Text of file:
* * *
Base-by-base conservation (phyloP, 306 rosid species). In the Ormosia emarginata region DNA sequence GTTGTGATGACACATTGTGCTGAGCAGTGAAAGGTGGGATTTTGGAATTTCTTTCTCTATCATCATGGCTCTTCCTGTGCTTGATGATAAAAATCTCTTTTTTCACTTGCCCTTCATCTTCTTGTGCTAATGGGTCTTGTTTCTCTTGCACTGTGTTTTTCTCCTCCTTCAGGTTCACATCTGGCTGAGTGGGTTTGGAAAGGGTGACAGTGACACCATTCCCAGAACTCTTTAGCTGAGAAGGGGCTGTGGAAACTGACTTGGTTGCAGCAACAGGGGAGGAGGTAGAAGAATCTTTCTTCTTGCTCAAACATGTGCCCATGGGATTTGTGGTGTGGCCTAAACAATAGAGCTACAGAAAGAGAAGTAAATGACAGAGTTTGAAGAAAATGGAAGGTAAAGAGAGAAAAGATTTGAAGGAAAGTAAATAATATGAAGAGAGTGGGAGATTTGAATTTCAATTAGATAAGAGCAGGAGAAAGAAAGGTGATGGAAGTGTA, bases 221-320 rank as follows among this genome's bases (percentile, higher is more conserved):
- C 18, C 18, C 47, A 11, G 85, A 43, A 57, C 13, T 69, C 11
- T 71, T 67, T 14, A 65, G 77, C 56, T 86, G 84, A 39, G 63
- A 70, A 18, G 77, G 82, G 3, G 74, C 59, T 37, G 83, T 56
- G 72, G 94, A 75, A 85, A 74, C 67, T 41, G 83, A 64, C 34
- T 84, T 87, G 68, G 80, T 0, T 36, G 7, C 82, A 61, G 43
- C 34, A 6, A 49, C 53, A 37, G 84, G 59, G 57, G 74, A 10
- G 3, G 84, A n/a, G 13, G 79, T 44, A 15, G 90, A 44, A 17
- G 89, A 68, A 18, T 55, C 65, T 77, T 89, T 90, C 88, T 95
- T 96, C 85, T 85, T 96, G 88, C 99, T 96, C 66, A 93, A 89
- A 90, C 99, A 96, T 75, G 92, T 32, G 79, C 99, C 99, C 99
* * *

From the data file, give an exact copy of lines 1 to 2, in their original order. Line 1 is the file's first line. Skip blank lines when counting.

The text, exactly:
Base-by-base conservation (phyloP, 306 rosid species). In the Ormosia emarginata region DNA sequence GTTGTGATGACACATTGTGCTGAGCAGTGAAAGGTGGGATTTTGGAATTTCTTTCTCTATCATCATGGCTCTTCCTGTGCTTGATGATAAAAATCTCTTTTTTCACTTGCCCTTCATCTTCTTGTGCTAATGGGTCTTGTTTCTCTTGCACTGTGTTTTTCTCCTCCTTCAGGTTCACATCTGGCTGAGTGGGTTTGGAAAGGGTGACAGTGACACCATTCCCAGAACTCTTTAGCTGAGAAGGGGCTGTGGAAACTGACTTGGTTGCAGCAACAGGGGAGGAGGTAGAAGAATCTTTCTTCTTGCTCAAACATGTGCCCATGGGATTTGTGGTGTGGCCTAAACAATAGAGCTACAGAAAGAGAAGTAAATGACAGAGTTTGAAGAAAATGGAAGGTAAAGAGAGAAAAGATTTGAAGGAAAGTAAATAATATGAAGAGAGTGGGAGATTTGAATTTCAATTAGATAAGAGCAGGAGAAAGAAAGGTGATGGAAGTGTA, bases 221-320 rank as follows among this genome's bases (percentile, higher is more conserved):
- C 18, C 18, C 47, A 11, G 85, A 43, A 57, C 13, T 69, C 11